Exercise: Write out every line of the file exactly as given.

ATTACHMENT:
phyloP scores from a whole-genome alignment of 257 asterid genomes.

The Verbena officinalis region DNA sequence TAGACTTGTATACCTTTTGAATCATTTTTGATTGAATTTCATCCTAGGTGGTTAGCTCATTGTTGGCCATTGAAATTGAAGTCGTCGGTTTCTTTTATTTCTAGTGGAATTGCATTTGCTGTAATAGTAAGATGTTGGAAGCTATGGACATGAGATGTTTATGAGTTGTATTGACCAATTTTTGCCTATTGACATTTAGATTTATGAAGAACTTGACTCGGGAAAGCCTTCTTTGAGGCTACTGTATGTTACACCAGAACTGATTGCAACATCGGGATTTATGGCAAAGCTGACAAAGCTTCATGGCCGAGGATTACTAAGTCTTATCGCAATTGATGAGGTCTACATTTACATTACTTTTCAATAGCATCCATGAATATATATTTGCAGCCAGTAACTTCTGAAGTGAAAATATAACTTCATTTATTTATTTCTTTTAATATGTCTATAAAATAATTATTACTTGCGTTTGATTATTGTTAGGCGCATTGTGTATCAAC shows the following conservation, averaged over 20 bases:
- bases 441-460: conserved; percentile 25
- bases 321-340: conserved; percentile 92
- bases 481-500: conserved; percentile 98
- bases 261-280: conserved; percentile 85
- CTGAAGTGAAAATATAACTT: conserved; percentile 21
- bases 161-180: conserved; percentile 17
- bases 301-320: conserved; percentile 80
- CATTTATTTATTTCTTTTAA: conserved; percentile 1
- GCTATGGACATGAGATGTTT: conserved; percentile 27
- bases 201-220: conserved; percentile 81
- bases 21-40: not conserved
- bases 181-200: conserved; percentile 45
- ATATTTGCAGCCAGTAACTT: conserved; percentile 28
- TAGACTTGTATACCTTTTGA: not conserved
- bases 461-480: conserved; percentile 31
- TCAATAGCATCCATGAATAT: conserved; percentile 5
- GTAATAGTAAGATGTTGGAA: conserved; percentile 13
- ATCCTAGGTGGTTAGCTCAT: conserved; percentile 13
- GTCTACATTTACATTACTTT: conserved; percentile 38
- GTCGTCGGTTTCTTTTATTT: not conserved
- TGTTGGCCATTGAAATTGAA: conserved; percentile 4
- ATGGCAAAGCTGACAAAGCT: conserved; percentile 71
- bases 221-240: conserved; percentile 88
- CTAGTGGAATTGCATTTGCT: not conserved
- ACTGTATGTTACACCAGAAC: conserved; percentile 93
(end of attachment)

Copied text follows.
phyloP scores from a whole-genome alignment of 257 asterid genomes.

The Verbena officinalis region DNA sequence TAGACTTGTATACCTTTTGAATCATTTTTGATTGAATTTCATCCTAGGTGGTTAGCTCATTGTTGGCCATTGAAATTGAAGTCGTCGGTTTCTTTTATTTCTAGTGGAATTGCATTTGCTGTAATAGTAAGATGTTGGAAGCTATGGACATGAGATGTTTATGAGTTGTATTGACCAATTTTTGCCTATTGACATTTAGATTTATGAAGAACTTGACTCGGGAAAGCCTTCTTTGAGGCTACTGTATGTTACACCAGAACTGATTGCAACATCGGGATTTATGGCAAAGCTGACAAAGCTTCATGGCCGAGGATTACTAAGTCTTATCGCAATTGATGAGGTCTACATTTACATTACTTTTCAATAGCATCCATGAATATATATTTGCAGCCAGTAACTTCTGAAGTGAAAATATAACTTCATTTATTTATTTCTTTTAATATGTCTATAAAATAATTATTACTTGCGTTTGATTATTGTTAGGCGCATTGTGTATCAAC shows the following conservation, averaged over 20 bases:
- bases 441-460: conserved; percentile 25
- bases 321-340: conserved; percentile 92
- bases 481-500: conserved; percentile 98
- bases 261-280: conserved; percentile 85
- CTGAAGTGAAAATATAACTT: conserved; percentile 21
- bases 161-180: conserved; percentile 17
- bases 301-320: conserved; percentile 80
- CATTTATTTATTTCTTTTAA: conserved; percentile 1
- GCTATGGACATGAGATGTTT: conserved; percentile 27
- bases 201-220: conserved; percentile 81
- bases 21-40: not conserved
- bases 181-200: conserved; percentile 45
- ATATTTGCAGCCAGTAACTT: conserved; percentile 28
- TAGACTTGTATACCTTTTGA: not conserved
- bases 461-480: conserved; percentile 31
- TCAATAGCATCCATGAATAT: conserved; percentile 5
- GTAATAGTAAGATGTTGGAA: conserved; percentile 13
- ATCCTAGGTGGTTAGCTCAT: conserved; percentile 13
- GTCTACATTTACATTACTTT: conserved; percentile 38
- GTCGTCGGTTTCTTTTATTT: not conserved
- TGTTGGCCATTGAAATTGAA: conserved; percentile 4
- ATGGCAAAGCTGACAAAGCT: conserved; percentile 71
- bases 221-240: conserved; percentile 88
- CTAGTGGAATTGCATTTGCT: not conserved
- ACTGTATGTTACACCAGAAC: conserved; percentile 93